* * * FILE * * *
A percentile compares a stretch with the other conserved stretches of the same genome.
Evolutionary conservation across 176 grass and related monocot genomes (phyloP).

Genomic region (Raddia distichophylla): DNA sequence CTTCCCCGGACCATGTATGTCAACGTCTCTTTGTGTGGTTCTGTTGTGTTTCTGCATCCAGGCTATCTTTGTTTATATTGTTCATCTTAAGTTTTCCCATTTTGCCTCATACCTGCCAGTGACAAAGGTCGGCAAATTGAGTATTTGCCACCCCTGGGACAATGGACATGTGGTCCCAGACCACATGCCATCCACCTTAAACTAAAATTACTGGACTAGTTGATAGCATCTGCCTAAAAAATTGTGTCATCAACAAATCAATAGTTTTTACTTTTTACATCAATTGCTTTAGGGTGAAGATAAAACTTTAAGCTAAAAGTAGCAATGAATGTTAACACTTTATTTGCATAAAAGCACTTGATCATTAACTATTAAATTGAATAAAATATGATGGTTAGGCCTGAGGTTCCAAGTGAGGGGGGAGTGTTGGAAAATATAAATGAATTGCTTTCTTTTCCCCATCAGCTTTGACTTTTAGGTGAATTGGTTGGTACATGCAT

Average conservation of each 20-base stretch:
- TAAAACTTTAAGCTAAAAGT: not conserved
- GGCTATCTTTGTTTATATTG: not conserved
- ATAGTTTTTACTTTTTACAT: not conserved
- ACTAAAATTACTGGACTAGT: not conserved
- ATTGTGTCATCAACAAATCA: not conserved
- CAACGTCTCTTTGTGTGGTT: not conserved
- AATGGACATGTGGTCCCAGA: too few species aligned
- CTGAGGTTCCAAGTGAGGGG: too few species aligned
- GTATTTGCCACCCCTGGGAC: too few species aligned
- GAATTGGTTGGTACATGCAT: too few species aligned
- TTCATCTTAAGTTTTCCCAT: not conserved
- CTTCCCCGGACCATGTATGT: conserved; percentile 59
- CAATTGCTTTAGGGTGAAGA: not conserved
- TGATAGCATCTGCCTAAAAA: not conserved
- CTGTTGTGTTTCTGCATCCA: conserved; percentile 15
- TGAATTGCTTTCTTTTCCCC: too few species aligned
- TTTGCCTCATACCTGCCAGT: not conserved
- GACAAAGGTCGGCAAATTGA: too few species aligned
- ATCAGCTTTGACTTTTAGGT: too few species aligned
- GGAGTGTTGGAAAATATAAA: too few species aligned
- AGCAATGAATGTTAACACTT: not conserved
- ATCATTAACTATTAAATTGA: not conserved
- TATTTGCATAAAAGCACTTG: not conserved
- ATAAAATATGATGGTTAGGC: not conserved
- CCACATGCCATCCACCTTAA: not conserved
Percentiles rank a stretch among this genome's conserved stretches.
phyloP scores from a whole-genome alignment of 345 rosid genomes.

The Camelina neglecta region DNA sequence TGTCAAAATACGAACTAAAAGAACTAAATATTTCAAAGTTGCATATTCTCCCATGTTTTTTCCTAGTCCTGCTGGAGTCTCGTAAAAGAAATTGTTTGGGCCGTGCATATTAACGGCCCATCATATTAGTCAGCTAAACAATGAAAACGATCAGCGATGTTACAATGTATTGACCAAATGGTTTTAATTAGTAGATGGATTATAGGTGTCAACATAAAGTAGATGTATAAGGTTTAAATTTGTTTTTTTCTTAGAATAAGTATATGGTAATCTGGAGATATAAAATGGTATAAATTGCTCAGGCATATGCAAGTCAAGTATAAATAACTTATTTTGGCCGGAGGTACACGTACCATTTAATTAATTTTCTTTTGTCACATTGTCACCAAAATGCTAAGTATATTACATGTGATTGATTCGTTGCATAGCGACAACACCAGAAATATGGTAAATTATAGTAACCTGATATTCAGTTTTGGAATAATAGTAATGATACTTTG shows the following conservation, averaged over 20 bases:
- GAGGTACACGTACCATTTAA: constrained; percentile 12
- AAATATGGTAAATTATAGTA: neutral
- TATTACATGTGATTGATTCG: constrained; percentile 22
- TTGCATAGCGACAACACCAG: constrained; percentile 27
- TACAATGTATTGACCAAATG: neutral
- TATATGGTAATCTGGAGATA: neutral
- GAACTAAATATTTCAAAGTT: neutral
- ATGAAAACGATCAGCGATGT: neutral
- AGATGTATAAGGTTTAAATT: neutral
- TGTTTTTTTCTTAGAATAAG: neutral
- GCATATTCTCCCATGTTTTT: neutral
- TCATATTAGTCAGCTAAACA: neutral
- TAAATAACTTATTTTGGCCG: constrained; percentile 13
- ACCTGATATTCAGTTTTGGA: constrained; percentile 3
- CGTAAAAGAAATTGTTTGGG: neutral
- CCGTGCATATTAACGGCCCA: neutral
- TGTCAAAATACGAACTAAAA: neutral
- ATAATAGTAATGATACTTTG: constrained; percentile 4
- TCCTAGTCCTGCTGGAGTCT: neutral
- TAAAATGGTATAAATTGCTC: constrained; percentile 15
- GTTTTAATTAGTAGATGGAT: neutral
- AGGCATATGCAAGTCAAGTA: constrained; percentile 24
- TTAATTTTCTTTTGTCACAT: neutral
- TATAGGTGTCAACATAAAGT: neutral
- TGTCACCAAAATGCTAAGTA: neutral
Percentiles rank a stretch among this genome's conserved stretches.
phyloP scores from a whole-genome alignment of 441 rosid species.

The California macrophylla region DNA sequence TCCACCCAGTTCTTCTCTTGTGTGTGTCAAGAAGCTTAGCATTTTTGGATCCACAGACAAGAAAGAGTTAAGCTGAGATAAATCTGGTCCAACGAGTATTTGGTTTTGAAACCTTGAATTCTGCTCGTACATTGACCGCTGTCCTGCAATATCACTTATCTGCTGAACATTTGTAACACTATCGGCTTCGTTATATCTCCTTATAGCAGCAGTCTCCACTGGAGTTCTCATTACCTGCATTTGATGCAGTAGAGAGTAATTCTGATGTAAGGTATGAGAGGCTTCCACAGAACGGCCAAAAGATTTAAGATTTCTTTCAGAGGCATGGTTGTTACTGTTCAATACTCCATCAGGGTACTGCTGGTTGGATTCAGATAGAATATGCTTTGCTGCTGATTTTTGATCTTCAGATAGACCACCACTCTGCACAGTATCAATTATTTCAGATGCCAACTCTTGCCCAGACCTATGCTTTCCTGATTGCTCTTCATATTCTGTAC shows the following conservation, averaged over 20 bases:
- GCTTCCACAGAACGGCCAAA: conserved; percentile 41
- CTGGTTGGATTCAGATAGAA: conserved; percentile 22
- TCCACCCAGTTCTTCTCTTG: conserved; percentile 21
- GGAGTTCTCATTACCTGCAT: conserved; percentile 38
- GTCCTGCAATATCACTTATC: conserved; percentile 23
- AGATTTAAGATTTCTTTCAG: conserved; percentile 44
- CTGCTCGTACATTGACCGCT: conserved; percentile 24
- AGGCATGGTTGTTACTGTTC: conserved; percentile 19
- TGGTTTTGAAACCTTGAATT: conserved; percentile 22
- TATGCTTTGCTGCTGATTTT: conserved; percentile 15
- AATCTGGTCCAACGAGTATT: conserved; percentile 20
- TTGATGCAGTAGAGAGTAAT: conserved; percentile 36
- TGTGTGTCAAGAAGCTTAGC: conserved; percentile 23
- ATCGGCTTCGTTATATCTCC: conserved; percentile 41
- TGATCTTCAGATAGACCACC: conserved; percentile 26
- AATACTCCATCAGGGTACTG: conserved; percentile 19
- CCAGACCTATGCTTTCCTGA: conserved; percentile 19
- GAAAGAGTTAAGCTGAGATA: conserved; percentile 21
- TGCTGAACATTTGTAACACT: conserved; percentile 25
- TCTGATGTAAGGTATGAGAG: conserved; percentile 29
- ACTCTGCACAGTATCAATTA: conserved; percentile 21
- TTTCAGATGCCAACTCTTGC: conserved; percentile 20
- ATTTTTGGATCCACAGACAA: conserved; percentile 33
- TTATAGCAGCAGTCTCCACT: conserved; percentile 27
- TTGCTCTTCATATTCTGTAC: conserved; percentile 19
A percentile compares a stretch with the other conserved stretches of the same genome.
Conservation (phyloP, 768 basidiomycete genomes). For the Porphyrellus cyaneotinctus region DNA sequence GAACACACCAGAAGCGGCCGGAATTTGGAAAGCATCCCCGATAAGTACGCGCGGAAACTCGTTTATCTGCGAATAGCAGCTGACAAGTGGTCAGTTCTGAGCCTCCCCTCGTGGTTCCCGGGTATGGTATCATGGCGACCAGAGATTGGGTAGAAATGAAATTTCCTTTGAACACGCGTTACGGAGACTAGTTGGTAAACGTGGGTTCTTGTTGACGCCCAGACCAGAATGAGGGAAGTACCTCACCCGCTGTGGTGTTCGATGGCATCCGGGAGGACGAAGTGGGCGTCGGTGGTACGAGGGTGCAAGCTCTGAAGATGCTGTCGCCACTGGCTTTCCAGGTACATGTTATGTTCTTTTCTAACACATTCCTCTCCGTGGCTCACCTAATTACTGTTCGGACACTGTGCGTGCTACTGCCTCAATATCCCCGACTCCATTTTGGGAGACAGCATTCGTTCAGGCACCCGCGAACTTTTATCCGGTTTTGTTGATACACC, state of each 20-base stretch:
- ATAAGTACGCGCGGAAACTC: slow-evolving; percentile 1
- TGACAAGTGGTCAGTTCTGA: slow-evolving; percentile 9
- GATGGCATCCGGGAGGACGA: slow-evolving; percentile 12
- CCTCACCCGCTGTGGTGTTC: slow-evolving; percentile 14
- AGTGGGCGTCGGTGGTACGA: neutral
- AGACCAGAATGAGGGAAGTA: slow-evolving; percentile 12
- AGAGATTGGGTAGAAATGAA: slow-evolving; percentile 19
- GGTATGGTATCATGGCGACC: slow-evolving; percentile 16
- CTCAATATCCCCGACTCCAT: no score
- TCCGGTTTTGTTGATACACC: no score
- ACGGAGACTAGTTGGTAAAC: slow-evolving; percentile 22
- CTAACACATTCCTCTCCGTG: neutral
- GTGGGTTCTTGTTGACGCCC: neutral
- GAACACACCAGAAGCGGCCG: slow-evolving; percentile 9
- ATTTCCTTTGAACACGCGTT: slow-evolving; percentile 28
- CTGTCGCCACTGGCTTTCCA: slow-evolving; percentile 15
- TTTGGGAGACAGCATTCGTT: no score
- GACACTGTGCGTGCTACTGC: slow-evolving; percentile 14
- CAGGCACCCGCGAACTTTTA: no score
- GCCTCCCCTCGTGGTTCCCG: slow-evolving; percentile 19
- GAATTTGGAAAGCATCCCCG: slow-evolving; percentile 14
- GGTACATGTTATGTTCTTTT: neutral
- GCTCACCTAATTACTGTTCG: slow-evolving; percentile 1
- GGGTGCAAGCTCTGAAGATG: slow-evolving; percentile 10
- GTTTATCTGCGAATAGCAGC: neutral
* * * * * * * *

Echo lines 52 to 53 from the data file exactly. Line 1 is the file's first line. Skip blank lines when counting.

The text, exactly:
- TAAAATGGTATAAATTGCTC: constrained; percentile 15
- GTTTTAATTAGTAGATGGAT: neutral